Fish and you will testing
In spawning season (later booleaf wrasse was stuck of the connect and you may range from inside the seaside seas near the Fisheries Lookup Laboratory, Kyushu University and transferred to the brand new laboratory. Fish were stored in five-hundred-litre fiberglass tanks having blocked seawater, less than sheer go out-length and you will water temperature, and you may fed krill and live hermit crab daily. Once confirming everyday spawning, cuatro–six girls seafood (pounds – grams, full size 11step 3–159 mm) was basically sampled in the , , , and hours. Fish was anesthetized with dos-phenoxyethanol (300 ppm), and blood samples was obtained throughout the caudal vessel having fun with syringes fitting with 25-grams to have 20 minute. The newest split serum are kept in the ?30°C until assayed to possess steroid level. Just after bloodstream sampling, seafood was slain of the decapitation, and ovaries have been dissected away. Getting ovarian histology, short ovarian fragments had been repaired for the Bouin’s service https://datingranking.net/tr/korean-cupid-inceleme/, dehydrated, and you will embedded into the Technovit resin (Kulzer, Wehrheim). The newest developmental stages off oocytes was indeed before advertised (Matsuyama et al., 1998b).
Brand new developmental amounts of the largest oocytes on seafood gathered within , , and you may hour had been tertiary yolk (TY), early migratory nucleus (EMN), and you will late migratory nucleus (LMN) degrees, respectively. The greatest follicles on fish sampled on hours, where germinal vesicle description (GVBD) got currently took place together with cytoplasm was transparent due to yolk proteolysis and you may moisture, was indeed also known as mature (M) phase.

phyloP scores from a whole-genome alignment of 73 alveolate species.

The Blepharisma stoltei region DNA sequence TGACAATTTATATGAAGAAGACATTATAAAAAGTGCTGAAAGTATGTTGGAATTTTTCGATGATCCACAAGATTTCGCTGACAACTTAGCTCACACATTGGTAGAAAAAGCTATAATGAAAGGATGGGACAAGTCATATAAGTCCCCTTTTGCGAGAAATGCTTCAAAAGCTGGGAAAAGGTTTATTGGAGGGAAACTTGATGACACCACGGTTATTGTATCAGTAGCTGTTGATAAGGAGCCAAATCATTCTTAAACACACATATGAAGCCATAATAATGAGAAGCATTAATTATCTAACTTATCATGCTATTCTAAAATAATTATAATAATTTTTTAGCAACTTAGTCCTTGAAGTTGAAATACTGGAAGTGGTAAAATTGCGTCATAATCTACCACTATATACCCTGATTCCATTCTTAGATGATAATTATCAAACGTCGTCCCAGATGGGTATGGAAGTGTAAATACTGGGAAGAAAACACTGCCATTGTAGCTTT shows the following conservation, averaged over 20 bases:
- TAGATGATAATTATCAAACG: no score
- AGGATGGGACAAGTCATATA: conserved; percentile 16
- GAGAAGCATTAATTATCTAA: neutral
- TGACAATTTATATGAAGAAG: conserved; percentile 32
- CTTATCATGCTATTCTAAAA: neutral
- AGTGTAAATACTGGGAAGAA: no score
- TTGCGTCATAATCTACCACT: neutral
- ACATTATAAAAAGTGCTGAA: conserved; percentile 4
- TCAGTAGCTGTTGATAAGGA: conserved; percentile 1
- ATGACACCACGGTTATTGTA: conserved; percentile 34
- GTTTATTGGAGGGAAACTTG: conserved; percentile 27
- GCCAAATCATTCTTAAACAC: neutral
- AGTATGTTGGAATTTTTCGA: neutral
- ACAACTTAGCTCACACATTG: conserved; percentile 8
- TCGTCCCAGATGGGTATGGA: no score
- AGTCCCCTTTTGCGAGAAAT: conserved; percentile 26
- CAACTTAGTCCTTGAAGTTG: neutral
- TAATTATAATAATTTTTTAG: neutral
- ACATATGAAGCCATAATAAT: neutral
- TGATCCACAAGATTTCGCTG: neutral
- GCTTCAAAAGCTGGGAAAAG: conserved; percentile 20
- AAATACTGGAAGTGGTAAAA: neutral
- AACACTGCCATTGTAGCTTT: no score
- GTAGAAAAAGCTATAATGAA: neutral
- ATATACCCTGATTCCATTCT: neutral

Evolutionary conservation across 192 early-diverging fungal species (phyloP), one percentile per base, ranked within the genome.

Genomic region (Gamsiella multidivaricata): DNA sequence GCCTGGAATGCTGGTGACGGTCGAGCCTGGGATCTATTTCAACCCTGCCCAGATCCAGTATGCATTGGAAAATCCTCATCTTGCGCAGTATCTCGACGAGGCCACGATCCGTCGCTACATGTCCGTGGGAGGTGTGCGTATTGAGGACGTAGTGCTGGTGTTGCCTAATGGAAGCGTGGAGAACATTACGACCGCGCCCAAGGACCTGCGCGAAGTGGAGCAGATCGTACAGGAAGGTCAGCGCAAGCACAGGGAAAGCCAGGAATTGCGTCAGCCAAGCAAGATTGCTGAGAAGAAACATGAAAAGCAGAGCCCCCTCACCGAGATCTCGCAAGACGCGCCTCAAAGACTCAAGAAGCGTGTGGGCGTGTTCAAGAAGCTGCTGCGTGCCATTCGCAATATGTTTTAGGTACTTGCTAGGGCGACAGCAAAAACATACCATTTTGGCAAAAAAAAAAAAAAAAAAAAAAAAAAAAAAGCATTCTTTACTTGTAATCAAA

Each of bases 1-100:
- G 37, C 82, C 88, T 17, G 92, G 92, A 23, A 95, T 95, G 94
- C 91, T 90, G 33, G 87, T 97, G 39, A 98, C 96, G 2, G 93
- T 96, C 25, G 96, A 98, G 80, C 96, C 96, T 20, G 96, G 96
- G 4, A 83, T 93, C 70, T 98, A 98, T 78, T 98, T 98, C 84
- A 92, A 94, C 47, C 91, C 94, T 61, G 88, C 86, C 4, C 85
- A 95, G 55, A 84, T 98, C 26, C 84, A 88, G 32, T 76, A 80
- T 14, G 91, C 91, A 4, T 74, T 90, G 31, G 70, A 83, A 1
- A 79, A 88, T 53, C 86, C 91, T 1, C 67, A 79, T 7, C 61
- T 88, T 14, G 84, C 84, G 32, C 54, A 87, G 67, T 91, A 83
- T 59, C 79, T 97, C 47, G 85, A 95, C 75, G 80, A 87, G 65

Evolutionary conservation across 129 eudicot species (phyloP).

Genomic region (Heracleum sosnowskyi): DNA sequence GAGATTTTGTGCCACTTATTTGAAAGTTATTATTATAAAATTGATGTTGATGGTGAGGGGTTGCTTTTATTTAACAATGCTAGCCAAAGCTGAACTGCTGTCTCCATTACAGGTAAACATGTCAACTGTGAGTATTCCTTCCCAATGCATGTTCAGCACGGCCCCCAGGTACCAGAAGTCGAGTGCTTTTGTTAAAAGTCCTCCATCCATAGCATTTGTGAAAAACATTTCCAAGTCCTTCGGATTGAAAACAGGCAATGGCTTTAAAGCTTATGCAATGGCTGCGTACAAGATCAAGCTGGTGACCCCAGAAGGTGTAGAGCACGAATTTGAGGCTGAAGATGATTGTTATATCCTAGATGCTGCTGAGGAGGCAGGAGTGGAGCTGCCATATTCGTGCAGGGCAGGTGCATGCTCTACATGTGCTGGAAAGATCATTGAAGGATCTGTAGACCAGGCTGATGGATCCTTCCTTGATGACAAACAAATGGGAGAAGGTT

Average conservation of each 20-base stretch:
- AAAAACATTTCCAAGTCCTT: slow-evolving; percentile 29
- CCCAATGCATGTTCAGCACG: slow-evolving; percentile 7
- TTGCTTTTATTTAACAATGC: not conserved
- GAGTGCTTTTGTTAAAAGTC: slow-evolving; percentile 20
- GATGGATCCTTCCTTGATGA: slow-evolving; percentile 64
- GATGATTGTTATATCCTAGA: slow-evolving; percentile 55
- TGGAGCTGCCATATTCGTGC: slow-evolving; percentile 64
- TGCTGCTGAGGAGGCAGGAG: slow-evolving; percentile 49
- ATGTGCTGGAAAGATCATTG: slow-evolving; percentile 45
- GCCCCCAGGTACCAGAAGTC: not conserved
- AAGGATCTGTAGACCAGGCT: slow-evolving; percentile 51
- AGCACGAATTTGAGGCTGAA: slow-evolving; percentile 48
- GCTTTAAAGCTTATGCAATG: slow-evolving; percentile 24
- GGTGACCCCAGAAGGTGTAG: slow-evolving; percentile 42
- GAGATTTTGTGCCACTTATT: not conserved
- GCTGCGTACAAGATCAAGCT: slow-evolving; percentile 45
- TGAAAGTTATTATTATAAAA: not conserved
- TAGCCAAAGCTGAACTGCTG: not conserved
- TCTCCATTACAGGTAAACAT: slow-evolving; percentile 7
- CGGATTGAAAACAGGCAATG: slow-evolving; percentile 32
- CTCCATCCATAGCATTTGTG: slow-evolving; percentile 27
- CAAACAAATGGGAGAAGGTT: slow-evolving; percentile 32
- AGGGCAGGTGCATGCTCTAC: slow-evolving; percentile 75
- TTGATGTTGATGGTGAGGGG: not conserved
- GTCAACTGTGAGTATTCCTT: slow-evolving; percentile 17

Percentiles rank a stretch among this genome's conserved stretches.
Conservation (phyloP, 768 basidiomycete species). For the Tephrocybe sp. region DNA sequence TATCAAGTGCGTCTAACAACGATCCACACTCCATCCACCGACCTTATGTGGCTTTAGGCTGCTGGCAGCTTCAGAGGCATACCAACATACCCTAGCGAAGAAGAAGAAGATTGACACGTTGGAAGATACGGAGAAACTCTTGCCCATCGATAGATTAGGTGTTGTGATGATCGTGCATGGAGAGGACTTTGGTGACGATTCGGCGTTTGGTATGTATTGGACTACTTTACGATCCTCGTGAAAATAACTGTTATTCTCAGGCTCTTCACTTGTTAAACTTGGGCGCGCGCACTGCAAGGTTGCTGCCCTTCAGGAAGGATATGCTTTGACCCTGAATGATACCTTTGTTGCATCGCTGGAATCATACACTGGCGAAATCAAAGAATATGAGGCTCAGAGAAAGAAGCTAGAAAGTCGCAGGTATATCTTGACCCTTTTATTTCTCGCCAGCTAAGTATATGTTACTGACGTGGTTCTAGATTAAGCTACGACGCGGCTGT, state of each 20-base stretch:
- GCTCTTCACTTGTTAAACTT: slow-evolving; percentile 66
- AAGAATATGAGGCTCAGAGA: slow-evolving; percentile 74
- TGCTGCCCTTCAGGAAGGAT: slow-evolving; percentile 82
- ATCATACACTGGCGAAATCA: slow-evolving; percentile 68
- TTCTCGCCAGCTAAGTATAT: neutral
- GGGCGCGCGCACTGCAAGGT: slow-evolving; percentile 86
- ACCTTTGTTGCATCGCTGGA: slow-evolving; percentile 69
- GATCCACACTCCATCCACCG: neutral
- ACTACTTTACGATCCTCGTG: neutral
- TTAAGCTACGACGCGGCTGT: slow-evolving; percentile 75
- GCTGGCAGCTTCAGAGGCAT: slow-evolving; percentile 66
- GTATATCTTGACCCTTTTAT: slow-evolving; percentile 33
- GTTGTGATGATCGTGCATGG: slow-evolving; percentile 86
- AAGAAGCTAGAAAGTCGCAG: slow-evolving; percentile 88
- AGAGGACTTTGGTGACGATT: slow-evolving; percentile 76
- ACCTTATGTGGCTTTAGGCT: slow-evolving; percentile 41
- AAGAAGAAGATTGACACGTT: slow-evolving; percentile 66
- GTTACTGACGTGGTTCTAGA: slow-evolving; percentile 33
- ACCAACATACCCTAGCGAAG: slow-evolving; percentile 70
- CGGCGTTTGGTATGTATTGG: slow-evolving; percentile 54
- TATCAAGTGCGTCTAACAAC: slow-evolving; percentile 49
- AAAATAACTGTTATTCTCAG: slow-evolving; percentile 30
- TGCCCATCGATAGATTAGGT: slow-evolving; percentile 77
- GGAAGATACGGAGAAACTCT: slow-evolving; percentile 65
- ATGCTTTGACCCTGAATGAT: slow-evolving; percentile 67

For light microscopy, 4-?m-dense areas was in fact slash and discolored having step one% toluidine blue soluton
Ovarian follicles collected at hr were used for in vitro incubation with radiolabeled steroid precursors. After decapitation, the ovaries were removed and placed in ice-cold Ringer’s solution (140 mM NaCl, 5 mM KCl, 2 mM CaCl2, 0.8 mM MgSO4, 1.5 mM NaH2PO4, 2 mM NaHCO3, 20 mM Hepes, pH adjusted to 7.5 with 1 N NaOH). The largest follicles (n=250) were isolated and gathered with forceps and pipettes. After removing of excess solution, follicles were frozen in liquid nitrogen and stored at ?80°C until use. Our preliminary experiments revealed that there was little difference in the steroid metabolic patterns during the incubation with frozen and intact follicles.
250 follicles were placed in a 10-ml glass tube with 1 ml of sucrose buffer (250 mM sucrose, 20 mM Hepes, pH adjusted to 7.6 with 1 N NaOH). Ten pmol of [ 3 H]P5, [ 3 H]17-P, [ 14 C]DHEA, [ 14 C]AD, [ 14 C]T, or [ 3 H]E1 were dissolved in 150 ?l sucrose buffer. Coenzymes (NAD, NADH, NADP, and NADPH; 10 mM each) were dissolved in a solution that consisted of 100 ?l MgCl2 (20 mM) and 50 ?l citrate buffer (5 mM, pH 7.3). At the start of incubation, both radiolabeled precursor and coenzymes solutions were added to the incubation media. Incubations were performed at 20°C for 2 hr with constant shaking. At the end of incubation, steroids were extracted three times from the media with 4 ml dichloromethane. The extract was concentrated and applied to a thin layer chromatography (TLC) plate (60F254; Merck, Darmstadt, Germany) with non-radioactive standard steroids, i.e., E1, E2, AD, T, progesterone, 17-P, and 17,20?-dihydroxy-4-pregnen-3-one (17,20?-P), and then developed in benzene:acetone (4:1). Radioactive steroid metabolites were analyzed with a BAS 1500 bio-imaging analyzer (Fuji Film, Tokyo), and standard E1 and E2 were visualized by exposure to iodine vapor. Other standard steroids were detected by UV absorption at 254 nm. Radioactive steroids were scraped from the TLC plates and extracted three times with 3 ml diethyl ether. Some radioactive metabolites were further separated in different solvent systems. Radiolabeled steroid metabolites were identified by their chromatographic mobility in TLC and by recrystallization as described by Axelrod et al. (1965).